Facebook today released its second global government transparency report, covering the period between July and December of last year. Apart from the regular numbers pertaining to government requests for user data, the social network is now — for the first time — revealing how often countries have restricted or had content removed from the site "on the grounds that it violates local law." India easily ranks as the worst offender here, with 4,765 content restrictions. Facebook says most of those related to laws "prohibiting criticism of a religion or the state." And India is no small market for Facebook. The country recently reached 100 million monthly active users..
Turkey is second; it had 2014 pieces of content restricted. Both of those numbers are far higher than the censorship seen in any other country. As evidence of that, Pakistan ranks third with "only" 162 requests to have content hidden from users. But there are some concerning figures elsewhere, too. France and Germany are each listed with over 80 content restrictions. "We only restrict access to content in the requesting country," Facebook said in a blog post accompanying the new report. "We do not remove content from our service entirely unless we determine that it violates our community standards."
India had over 4,000 pieces of content pulled — most for 'criticism of a religion or the state'
As for government requests, the United States remains unmatched in its thirst for user data. The US put in 12,598 requests, referencing some 18,715 user accounts. As in the past, Facebook complied with those inquiries more often than not — it handed over some data in 81.02 percent of cases. The company received between 0 and 999 National Security Letters for the period. In second place is India, which had 3,598 requests affecting 4,711 users. But Facebook apparently pushed back more often here; India was successful in obtaining user data only 53.56 percent of the time. "As we have long emphasized, we push back on requests that are overly broad, vague or do not comply with legal standards," Facebook said. When the company does comply, it most often shares only "basic information" like a user's name and IP address.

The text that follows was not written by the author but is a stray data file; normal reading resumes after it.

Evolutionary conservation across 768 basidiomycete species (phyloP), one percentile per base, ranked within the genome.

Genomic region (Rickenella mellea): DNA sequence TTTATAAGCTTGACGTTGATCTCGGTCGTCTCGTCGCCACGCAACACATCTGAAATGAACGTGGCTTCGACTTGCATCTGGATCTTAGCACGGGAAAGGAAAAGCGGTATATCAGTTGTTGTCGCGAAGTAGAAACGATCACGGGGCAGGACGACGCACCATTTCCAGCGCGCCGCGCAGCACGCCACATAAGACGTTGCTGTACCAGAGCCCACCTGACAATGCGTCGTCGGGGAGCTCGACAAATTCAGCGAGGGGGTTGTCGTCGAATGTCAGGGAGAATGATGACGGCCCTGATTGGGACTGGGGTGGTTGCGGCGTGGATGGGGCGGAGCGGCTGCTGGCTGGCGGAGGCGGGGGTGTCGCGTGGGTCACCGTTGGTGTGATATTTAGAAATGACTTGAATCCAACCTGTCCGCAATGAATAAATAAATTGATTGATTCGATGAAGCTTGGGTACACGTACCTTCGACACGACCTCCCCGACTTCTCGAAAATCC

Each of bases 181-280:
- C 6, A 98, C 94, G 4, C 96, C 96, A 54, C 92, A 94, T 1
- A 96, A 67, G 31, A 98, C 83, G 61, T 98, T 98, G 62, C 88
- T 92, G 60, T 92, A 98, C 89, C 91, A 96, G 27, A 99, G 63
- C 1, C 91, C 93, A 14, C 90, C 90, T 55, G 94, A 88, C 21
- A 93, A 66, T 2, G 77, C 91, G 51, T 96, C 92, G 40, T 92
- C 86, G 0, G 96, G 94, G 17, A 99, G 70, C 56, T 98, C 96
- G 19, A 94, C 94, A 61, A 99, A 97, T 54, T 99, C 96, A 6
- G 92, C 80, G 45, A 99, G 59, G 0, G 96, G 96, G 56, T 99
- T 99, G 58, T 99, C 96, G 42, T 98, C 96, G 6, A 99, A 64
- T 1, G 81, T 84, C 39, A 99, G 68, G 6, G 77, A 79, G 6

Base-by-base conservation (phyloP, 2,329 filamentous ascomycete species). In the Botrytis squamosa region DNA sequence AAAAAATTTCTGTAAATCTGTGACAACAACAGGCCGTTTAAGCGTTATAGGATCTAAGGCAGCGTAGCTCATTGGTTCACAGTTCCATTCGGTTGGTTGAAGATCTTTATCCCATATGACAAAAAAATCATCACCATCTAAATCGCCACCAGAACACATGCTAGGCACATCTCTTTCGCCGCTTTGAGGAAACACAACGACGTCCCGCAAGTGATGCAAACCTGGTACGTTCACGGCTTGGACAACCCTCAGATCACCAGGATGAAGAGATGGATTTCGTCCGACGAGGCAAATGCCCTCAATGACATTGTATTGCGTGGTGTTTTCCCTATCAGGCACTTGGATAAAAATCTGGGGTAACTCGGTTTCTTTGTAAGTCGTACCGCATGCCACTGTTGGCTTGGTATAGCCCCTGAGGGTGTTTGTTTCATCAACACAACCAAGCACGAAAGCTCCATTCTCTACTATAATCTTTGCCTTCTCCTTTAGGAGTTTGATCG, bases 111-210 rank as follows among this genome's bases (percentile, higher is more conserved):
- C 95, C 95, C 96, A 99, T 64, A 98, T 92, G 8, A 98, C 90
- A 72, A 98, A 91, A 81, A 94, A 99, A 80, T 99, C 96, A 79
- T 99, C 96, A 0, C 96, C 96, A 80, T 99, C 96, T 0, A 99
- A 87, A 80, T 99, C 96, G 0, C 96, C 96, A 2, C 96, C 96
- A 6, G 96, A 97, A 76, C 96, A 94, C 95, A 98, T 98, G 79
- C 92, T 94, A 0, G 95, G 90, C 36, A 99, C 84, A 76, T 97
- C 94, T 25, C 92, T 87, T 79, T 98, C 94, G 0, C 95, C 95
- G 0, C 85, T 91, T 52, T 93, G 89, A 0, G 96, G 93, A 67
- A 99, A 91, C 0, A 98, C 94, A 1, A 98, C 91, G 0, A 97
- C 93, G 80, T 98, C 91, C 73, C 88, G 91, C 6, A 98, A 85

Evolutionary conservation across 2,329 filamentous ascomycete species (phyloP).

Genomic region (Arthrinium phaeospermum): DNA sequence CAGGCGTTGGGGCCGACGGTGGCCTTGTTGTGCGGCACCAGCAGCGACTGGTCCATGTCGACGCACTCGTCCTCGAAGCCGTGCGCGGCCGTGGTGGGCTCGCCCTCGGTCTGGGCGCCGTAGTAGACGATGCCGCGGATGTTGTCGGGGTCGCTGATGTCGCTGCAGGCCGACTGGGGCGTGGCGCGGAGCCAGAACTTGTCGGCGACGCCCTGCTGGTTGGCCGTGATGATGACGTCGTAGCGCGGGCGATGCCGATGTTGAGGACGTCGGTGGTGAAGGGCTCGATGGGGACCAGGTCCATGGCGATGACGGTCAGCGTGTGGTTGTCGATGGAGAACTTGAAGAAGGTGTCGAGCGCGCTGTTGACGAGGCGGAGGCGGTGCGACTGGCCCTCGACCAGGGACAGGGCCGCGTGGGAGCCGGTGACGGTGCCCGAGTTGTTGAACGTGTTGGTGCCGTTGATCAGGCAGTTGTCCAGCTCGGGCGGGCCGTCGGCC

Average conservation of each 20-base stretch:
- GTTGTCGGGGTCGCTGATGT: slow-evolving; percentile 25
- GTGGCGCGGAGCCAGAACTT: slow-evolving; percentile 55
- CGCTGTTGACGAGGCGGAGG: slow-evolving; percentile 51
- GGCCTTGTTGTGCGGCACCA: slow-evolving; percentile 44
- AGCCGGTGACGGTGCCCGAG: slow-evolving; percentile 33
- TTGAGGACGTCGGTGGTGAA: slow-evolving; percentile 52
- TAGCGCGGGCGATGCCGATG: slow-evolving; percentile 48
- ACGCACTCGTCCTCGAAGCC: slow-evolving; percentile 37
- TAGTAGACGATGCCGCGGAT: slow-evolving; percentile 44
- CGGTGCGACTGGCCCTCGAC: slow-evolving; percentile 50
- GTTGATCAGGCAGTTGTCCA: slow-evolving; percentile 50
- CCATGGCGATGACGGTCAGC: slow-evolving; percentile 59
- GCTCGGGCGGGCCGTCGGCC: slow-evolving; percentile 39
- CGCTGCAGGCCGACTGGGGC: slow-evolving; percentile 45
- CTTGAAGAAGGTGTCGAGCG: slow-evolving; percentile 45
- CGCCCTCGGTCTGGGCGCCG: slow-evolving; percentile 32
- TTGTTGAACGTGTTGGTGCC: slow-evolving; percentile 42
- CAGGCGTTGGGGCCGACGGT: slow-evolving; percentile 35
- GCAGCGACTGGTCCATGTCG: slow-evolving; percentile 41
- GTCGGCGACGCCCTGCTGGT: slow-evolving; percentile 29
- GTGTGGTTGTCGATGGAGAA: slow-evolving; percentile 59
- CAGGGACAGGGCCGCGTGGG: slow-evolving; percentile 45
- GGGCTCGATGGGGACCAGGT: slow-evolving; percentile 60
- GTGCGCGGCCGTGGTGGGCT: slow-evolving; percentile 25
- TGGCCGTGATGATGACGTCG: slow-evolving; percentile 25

But the social network is clearly still very unhappy with US surveillance efforts. "Recent news accounts of alleged surveillance efforts by the United States government in other countries reinforce the importance of ensuring that all governments around the world seek access to user account information only through lawful process," Facebook said. CEO Mark Zuckerberg has reportedly voiced his displeasure with the NSA's tactics (and the government's poor handling of the issue) to President Obama. For now, Facebook insists it will continue to advocate for privacy measures "necessary to rebuild people’s trust in the Internet."